Resilience is all around us in the time of Covid-19. Every day, people continue to go to work, go to school and take care of their families despite numerous challenges. It is this strength that inspired D.C.-based Creative Theory Agency (CTA) to establish the R Mural Project, an interactive art installation designed to inspire the community while also offering resources to those hit hardest by the pandemic. District Fray spoke with CTA’s co-founder and chief creative officer Gary Williams Jr. and art director Greg Fisk about what went into creating the mural, which can be seen at Union Market through 2021.
District Fray: How did you and fellow CTA co-founder Tamon George meet and decide to establish this culture-focused marketing agency?
Williams: He and I started out as photographers in the D.C. area. We started to run into each other, and we realized we had a lot of similar experiences within the creative world as Black men. A lot of those experiences were being the last ones to be called to the table. We realized that we had more to offer.
What was the inspiration behind the R Mural Project?
Williams: The R Mural Project [stemmed from] understanding how underrepresented communities were disproportionately affected by this pandemic. We have a mural wall that we’ve used for several projects in the Union Market area and we wanted to do something that would light up the community and be a spot where people could come and would want to interact with it. We extended that art on the sidewalk to almost encompass you and feel like you’re immersed. The storytelling part was to foster empathy and knowing that when people hear each other’s stories, it opens the door for inspiration. [We want] people to see themselves in someone else and understand, “Hey, I’m not going through this alone.” The third part of the project is the helpfulness directory, where we are populating a directory with links to funding, food banks, small businesses that you can support, childcare – whatever you need during this time.
How did you all decide to use the word “resilience?”
Williams: [“Resilience”] came from a tweet that Barack Obama posted [during the Covid period] and had to do with underrepresented communities often being called to be the most resilient during these times.
How do you explain the artistic direction behind this project? What aspects of it are interactive?
Fisk: The time in which this was going up was very dark and kind of ominous, so I wanted to create an immersive space that was the opposite of that. With the design, whatever the vantage point, I wanted you to be able to see the word “resilience.” On top of that, I used an AR component, so when you’re on Instagram you can access filters on Creative Theory’s account, and if you can’t go to the physical mural you can access a face filter which is good for sharing your own story of resilience. If you tag Creative Theory, we might post it on our curated list of stories. [There is also] a plaque with a QR code and when you click the code it will jump to a Linktree where there are links to several interactions with the mural.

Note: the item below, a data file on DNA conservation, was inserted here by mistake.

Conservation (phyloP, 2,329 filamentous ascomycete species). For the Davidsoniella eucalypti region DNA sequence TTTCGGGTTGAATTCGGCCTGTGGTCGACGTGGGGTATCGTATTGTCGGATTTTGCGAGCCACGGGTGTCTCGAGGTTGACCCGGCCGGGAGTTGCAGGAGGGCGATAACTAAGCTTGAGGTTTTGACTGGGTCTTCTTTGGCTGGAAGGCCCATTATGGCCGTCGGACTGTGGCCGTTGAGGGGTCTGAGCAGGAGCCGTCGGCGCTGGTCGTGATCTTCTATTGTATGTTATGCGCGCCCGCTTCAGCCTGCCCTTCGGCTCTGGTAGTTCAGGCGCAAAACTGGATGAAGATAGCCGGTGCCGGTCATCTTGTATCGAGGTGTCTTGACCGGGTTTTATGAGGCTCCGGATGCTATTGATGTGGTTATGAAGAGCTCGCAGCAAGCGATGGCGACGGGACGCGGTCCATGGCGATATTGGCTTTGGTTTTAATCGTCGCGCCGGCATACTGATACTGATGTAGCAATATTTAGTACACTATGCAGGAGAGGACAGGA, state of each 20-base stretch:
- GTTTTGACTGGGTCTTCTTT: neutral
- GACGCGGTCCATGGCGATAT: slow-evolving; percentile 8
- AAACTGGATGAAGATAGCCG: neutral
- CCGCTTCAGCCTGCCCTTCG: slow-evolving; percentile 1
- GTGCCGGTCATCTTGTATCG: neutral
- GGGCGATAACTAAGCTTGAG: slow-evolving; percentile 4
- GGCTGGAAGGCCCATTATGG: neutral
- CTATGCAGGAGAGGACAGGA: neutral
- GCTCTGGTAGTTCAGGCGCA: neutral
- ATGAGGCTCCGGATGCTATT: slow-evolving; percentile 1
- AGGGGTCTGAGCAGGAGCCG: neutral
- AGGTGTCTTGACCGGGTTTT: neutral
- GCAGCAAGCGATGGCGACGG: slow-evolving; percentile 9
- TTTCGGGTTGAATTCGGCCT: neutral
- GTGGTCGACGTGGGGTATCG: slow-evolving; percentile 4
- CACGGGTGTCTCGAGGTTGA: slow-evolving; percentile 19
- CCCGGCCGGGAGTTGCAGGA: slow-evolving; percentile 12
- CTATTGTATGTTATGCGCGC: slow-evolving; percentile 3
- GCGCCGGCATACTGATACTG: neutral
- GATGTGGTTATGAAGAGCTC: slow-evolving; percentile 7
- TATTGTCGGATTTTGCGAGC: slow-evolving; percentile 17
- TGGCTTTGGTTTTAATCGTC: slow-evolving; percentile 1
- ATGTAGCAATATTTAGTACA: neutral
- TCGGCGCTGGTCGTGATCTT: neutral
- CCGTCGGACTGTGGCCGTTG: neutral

Whose local stories can be seen on the website?
Williams: We’ve been doing Zoom interviews with folks and getting stories of resilience from people most affected by Covid right now: service industry workers, grocery store workers, frontline workers, educators [to name a few].
Who are some of the other parties that helped make this mural happen?
Williams: [I want] to mention our main partner on this which is Capital One. They’ve allowed us to take this project to the next level and make of it what we want.
Fisk: And a shoutout to our muralist Manuela Montano. She’s the one that painted the mural.
What is your favorite art medium? Fisk: Letterpress printing. Williams: Photography. Who is your favorite artist? Williams: My favorite artist of the moment is Joshua Kissi. What is your favorite thing about D.C.? Fisk: There’s a very strong focus on community in D.C., and a strong emphasis on culture. Do you have a go-to podcast or artist you listen to while working? Fisk: Smithsonian’s Sidedoor, which is a podcast I actually work on. Williams: I’m often listening to Kaytranada while I work. Which D.C. restaurant has your favorite take-out? Fisk: Busboys and Poets. Williams: Cane. Have you taken up any new hobbies in quarantine? Fisk: Not new, but my two major hobbies are breakdancing and rock-climbing. Williams: I got a motorcycle license and a Can-Am Ryker bike. What’s one thing you can’t live without? Fisk: Nature. Williams: My wife. Do you have any goals for 2021? Fisk: Be resilient as a family and don’t let the weight of the world take me down, but grow because of it. Williams: Continue to grow as a person and as a business.
To access the stories and resources provided by the R Mural project, visit www.rmuralproject.com. To keep up with CTA and their work, go to www.creativetheory.agency and follow them on Instagram @creativetheoryagency.
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